16.
Psychotherapy (Chic) ; 54(3): 273-280, 2017 Sep.
Artigo em Inglês | MEDLINE | ID: mdl-28922006

RESUMO

The development and factor analysis of the Adventure Therapy Experience Scale (ATES) is the first attempt found in the literature to empirically and quantitatively identify therapeutic factors theorized to affect change in the adventure therapy experience (Russell & Gillis, 2017). This study utilizes the ATES to explore how its inherent factors may impact treatment outcome utilizing a routine outcome monitoring process to empirically test how these factors may contribute to treatment outcome over time. The sample of 168 males 21.5 years of age completed an average of 79.6 days in the 90-day adventure-based substance use disorder residential treatment program. In the model, adventure-based experiences are a primary treatment tool. For outcome monitoring, all clients were administered the Outcome Questionnaire (OQ-45.2) at intake, every 2 weeks, and at discharge. In addition, clients were administered the 18-item ATES every 2 weeks. The ATES contains 2 items measuring how helpful the adventure experience was as well as how mindful they were of their treatment process during the experience. Clients also answer 16 Likert items measuring responses on 4 subscales: group adventure, nature, challenge, and reflection. Results reveal that clients, on average, improved in their psycho-social functioning as measured by the OQ 45.2. Weeks with higher helpfulness, mindfulness, and group adventure scores than the client's average helpfulness, mindfulness, and group adventure score, had greater decreases in OQ scores than weeks with lower helpfulness, mindfulness, and group adventure scores. Clients with higher aggregate helpfulness and group adventure scores, across all treatment weeks, had greater decreases in OQ scores than clients with lower aggregate helpfulness and group adventure scores. Implications for practice and future research are also discussed. (PsycINFO Database Record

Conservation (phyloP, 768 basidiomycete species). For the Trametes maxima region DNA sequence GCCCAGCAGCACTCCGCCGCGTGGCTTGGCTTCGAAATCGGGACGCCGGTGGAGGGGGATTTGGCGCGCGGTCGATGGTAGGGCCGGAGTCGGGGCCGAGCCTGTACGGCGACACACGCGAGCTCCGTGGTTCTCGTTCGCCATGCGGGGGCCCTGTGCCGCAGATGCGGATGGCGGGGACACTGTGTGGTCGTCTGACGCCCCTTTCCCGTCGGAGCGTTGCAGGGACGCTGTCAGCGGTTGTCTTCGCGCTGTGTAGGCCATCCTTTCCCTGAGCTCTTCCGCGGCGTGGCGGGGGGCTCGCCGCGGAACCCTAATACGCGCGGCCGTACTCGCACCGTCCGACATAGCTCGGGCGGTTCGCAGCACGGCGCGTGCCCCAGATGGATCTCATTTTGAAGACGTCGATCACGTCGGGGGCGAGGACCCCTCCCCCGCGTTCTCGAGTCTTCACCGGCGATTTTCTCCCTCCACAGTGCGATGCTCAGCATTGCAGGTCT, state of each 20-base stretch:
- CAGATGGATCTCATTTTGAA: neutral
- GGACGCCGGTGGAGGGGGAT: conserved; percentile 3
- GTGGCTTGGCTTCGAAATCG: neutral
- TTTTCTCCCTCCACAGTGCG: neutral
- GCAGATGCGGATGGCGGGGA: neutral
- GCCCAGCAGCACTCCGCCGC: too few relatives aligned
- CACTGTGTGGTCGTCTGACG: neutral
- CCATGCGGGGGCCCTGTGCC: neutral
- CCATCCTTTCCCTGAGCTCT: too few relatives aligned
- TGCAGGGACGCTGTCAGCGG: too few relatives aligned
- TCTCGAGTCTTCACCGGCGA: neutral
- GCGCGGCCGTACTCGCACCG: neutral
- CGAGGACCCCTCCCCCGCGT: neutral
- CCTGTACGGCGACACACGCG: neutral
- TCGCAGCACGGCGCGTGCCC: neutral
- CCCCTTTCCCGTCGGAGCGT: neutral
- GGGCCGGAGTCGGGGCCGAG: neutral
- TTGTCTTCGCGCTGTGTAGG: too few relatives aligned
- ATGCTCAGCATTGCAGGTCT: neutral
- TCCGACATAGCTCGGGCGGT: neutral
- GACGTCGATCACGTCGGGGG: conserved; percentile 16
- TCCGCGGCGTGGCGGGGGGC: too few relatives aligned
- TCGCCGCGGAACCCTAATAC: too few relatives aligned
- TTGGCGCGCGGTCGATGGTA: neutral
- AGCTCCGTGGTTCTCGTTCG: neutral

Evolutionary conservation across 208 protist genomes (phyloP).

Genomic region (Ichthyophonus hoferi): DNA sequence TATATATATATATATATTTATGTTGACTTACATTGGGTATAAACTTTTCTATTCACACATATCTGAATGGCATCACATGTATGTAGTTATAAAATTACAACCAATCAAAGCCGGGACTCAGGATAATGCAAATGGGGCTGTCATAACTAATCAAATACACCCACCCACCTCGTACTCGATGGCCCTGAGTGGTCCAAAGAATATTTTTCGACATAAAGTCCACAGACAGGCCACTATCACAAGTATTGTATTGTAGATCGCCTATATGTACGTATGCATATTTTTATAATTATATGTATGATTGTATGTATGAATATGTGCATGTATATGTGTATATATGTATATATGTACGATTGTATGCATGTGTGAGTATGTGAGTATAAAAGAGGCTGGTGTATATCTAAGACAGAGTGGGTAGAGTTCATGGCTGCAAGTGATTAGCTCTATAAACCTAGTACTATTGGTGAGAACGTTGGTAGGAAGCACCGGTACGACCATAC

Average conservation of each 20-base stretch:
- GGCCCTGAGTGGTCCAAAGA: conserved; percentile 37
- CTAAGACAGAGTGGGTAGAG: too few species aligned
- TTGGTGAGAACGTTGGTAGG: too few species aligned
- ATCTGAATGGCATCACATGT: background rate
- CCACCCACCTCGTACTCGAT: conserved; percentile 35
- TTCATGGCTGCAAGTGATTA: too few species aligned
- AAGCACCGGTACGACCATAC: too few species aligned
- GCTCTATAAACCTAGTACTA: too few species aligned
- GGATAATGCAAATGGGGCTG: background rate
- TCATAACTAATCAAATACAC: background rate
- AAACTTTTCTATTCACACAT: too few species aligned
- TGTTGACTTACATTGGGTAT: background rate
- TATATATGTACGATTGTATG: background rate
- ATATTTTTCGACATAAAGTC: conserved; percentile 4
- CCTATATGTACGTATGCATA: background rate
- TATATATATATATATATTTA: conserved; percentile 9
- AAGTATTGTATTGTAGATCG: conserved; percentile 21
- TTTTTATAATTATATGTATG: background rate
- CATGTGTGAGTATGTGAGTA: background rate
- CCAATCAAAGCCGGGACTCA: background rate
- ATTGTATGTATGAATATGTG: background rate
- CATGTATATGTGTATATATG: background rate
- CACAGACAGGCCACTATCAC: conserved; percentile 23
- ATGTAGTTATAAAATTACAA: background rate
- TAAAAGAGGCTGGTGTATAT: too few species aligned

Assuntos
Psicoterapia/métodos , Tratamento Domiciliar/métodos , Ajustamento Social , Esportes/psicologia , Transtornos Relacionados ao Uso de Substâncias/psicologia , Transtornos Relacionados ao Uso de Substâncias/terapia , Adulto , Alberta , Análise Fatorial , Humanos , Masculino , Psicometria , Inquéritos e Questionários , Resultado do Tratamento , Meio Selvagem , Adulto Jovem